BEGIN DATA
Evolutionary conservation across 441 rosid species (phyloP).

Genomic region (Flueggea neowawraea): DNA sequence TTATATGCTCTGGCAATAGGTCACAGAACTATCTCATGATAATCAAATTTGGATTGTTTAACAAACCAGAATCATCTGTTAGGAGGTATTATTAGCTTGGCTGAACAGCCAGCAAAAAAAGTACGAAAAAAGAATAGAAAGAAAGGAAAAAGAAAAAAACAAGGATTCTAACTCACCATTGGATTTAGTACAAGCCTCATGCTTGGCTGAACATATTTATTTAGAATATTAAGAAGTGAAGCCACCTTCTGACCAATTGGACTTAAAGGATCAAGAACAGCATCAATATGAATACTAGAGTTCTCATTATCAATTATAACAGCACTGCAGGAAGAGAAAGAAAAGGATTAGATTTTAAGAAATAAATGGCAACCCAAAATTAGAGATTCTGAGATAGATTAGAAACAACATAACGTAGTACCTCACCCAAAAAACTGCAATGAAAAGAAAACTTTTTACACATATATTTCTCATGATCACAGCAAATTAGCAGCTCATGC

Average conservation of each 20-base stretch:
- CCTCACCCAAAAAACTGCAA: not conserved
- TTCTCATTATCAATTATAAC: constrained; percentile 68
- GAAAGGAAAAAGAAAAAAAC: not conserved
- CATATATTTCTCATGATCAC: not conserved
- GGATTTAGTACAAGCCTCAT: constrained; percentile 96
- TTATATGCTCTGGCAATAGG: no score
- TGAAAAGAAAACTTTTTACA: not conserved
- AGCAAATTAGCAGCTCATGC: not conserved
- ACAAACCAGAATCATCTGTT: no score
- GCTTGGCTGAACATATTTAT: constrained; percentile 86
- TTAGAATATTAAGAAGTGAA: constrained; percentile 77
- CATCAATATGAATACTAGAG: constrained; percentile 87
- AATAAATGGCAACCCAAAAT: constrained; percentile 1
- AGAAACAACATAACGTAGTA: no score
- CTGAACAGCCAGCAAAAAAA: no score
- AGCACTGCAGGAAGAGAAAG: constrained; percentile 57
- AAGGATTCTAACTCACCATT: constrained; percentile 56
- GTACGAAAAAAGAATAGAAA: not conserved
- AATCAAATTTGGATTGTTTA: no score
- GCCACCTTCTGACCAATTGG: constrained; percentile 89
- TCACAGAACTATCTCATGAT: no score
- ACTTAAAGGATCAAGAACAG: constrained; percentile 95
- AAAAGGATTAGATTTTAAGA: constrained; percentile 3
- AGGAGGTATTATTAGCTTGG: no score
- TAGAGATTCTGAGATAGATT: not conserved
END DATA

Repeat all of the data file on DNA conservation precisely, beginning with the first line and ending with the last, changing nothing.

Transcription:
Evolutionary conservation across 441 rosid species (phyloP).

Genomic region (Flueggea neowawraea): DNA sequence TTATATGCTCTGGCAATAGGTCACAGAACTATCTCATGATAATCAAATTTGGATTGTTTAACAAACCAGAATCATCTGTTAGGAGGTATTATTAGCTTGGCTGAACAGCCAGCAAAAAAAGTACGAAAAAAGAATAGAAAGAAAGGAAAAAGAAAAAAACAAGGATTCTAACTCACCATTGGATTTAGTACAAGCCTCATGCTTGGCTGAACATATTTATTTAGAATATTAAGAAGTGAAGCCACCTTCTGACCAATTGGACTTAAAGGATCAAGAACAGCATCAATATGAATACTAGAGTTCTCATTATCAATTATAACAGCACTGCAGGAAGAGAAAGAAAAGGATTAGATTTTAAGAAATAAATGGCAACCCAAAATTAGAGATTCTGAGATAGATTAGAAACAACATAACGTAGTACCTCACCCAAAAAACTGCAATGAAAAGAAAACTTTTTACACATATATTTCTCATGATCACAGCAAATTAGCAGCTCATGC

Average conservation of each 20-base stretch:
- CCTCACCCAAAAAACTGCAA: not conserved
- TTCTCATTATCAATTATAAC: constrained; percentile 68
- GAAAGGAAAAAGAAAAAAAC: not conserved
- CATATATTTCTCATGATCAC: not conserved
- GGATTTAGTACAAGCCTCAT: constrained; percentile 96
- TTATATGCTCTGGCAATAGG: no score
- TGAAAAGAAAACTTTTTACA: not conserved
- AGCAAATTAGCAGCTCATGC: not conserved
- ACAAACCAGAATCATCTGTT: no score
- GCTTGGCTGAACATATTTAT: constrained; percentile 86
- TTAGAATATTAAGAAGTGAA: constrained; percentile 77
- CATCAATATGAATACTAGAG: constrained; percentile 87
- AATAAATGGCAACCCAAAAT: constrained; percentile 1
- AGAAACAACATAACGTAGTA: no score
- CTGAACAGCCAGCAAAAAAA: no score
- AGCACTGCAGGAAGAGAAAG: constrained; percentile 57
- AAGGATTCTAACTCACCATT: constrained; percentile 56
- GTACGAAAAAAGAATAGAAA: not conserved
- AATCAAATTTGGATTGTTTA: no score
- GCCACCTTCTGACCAATTGG: constrained; percentile 89
- TCACAGAACTATCTCATGAT: no score
- ACTTAAAGGATCAAGAACAG: constrained; percentile 95
- AAAAGGATTAGATTTTAAGA: constrained; percentile 3
- AGGAGGTATTATTAGCTTGG: no score
- TAGAGATTCTGAGATAGATT: not conserved